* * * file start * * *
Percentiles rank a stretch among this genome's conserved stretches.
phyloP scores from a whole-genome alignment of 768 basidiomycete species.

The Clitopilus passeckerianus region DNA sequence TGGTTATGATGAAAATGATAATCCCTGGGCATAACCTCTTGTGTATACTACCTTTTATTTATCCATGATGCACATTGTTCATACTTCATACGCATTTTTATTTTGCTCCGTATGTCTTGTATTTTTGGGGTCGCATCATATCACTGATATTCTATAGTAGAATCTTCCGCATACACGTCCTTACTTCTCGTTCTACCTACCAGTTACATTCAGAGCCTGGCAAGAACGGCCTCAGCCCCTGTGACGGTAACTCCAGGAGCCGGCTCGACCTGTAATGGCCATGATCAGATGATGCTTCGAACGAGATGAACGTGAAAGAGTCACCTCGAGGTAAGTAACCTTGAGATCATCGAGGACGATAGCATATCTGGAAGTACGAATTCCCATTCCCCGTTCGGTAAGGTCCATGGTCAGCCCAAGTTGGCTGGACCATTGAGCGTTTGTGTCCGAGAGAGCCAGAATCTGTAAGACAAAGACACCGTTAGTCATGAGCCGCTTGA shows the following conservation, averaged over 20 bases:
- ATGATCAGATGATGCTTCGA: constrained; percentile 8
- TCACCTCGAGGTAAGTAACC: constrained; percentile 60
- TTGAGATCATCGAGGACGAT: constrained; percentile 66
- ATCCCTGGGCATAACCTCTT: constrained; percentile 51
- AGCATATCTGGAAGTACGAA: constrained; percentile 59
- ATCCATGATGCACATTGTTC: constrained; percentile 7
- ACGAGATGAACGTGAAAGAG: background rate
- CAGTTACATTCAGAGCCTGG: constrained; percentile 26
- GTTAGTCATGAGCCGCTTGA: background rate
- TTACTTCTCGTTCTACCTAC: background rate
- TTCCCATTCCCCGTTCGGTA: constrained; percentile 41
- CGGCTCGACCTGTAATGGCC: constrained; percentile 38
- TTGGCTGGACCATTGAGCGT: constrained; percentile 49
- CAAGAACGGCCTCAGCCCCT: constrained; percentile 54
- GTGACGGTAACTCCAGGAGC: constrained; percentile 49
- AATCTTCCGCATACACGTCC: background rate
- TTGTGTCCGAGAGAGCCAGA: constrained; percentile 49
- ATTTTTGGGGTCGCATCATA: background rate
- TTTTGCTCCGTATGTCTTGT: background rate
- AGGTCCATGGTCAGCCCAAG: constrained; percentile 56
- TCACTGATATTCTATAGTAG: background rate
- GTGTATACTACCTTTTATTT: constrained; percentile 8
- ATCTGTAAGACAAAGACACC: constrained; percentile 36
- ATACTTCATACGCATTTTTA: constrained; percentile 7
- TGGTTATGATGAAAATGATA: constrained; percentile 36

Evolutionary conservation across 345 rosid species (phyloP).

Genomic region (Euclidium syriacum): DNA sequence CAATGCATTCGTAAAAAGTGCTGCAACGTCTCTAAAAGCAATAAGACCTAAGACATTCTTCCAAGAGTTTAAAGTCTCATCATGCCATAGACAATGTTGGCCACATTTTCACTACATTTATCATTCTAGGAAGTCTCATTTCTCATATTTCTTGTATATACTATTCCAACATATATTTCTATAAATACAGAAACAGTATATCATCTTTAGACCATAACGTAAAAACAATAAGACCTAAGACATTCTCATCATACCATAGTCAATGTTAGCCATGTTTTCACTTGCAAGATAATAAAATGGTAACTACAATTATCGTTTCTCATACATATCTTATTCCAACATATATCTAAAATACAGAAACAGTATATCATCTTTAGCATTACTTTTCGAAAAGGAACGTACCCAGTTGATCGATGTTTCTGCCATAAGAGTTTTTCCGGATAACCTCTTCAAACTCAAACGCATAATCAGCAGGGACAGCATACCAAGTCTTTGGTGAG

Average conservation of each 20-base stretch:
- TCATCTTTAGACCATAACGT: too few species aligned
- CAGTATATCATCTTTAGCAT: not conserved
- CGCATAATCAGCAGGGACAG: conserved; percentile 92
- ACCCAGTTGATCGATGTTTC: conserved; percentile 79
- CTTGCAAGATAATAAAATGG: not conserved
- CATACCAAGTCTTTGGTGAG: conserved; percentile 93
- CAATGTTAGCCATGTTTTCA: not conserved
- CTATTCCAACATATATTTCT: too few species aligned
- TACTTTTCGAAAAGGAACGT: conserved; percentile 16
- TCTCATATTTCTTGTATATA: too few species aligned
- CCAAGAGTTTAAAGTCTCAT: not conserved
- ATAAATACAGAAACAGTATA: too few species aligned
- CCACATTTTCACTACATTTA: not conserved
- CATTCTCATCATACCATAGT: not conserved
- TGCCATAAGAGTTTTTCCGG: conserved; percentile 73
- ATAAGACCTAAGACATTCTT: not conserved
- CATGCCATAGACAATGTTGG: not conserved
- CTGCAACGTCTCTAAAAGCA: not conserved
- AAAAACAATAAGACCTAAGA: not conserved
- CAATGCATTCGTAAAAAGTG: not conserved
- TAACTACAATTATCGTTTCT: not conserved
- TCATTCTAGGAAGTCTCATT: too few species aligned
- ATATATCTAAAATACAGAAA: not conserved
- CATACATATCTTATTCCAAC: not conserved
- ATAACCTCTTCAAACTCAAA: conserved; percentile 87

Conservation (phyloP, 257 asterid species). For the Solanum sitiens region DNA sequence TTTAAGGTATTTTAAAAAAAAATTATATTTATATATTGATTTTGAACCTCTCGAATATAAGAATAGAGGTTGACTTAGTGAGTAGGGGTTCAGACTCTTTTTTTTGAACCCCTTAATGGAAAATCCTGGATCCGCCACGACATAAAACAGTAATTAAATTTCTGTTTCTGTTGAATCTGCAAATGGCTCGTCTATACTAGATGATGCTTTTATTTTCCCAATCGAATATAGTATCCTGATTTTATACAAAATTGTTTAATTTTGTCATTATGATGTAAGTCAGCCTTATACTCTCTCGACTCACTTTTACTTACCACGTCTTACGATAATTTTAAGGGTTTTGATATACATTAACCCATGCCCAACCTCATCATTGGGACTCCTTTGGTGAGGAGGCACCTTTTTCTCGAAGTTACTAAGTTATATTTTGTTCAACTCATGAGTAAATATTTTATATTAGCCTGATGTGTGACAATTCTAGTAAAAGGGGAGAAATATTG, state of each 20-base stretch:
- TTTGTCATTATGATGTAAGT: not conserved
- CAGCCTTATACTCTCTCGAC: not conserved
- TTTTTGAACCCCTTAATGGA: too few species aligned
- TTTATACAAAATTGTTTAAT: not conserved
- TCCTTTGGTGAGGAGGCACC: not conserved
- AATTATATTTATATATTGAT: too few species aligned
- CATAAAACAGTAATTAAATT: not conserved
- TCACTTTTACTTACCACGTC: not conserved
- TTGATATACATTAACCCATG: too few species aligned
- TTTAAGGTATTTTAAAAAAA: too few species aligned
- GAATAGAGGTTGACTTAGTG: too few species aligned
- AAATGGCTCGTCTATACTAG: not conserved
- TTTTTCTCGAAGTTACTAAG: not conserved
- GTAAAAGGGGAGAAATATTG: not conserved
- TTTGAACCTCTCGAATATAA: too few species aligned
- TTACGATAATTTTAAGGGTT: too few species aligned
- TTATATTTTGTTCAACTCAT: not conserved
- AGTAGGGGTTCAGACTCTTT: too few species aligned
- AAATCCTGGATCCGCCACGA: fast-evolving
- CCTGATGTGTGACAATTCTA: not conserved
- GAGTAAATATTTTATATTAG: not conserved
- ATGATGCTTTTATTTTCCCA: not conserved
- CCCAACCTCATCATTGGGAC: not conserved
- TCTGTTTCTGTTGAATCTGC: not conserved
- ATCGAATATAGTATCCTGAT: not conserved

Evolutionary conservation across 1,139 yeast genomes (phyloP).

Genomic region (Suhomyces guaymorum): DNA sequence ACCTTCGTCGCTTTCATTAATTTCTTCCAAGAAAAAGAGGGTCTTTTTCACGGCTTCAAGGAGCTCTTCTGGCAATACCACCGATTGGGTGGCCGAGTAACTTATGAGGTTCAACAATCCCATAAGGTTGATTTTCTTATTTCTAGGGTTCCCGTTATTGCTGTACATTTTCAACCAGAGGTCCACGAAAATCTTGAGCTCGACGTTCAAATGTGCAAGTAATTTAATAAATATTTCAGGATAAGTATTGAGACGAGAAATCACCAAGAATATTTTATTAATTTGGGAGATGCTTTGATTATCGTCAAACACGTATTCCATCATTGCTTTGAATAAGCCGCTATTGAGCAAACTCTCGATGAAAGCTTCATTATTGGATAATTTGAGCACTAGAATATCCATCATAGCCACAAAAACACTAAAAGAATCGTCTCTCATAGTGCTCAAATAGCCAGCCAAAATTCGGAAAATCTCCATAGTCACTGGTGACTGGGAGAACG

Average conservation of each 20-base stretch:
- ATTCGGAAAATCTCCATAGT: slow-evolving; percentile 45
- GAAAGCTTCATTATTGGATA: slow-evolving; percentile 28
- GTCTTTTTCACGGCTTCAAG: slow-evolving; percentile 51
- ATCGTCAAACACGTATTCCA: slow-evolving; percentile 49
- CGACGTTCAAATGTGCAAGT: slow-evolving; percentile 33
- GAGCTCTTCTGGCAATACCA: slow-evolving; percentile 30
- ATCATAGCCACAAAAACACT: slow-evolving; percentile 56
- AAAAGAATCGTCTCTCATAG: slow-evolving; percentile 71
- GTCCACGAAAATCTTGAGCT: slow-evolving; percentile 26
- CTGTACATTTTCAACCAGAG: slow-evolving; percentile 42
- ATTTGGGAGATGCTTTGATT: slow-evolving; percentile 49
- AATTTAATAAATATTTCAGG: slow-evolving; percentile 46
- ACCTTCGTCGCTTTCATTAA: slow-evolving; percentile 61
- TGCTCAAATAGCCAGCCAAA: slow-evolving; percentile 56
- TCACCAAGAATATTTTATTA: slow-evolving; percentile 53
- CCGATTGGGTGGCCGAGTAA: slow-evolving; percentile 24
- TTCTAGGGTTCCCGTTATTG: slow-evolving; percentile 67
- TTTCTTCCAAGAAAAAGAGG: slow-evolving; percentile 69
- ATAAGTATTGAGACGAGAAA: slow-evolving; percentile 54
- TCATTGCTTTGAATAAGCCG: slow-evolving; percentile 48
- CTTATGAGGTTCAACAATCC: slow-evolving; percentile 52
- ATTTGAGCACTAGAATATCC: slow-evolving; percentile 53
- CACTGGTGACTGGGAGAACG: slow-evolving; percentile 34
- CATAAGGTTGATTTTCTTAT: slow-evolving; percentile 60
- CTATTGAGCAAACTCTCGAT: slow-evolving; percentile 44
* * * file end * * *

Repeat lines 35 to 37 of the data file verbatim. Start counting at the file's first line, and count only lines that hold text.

- ACCCAGTTGATCGATGTTTC: conserved; percentile 79
- CTTGCAAGATAATAAAATGG: not conserved
- CATACCAAGTCTTTGGTGAG: conserved; percentile 93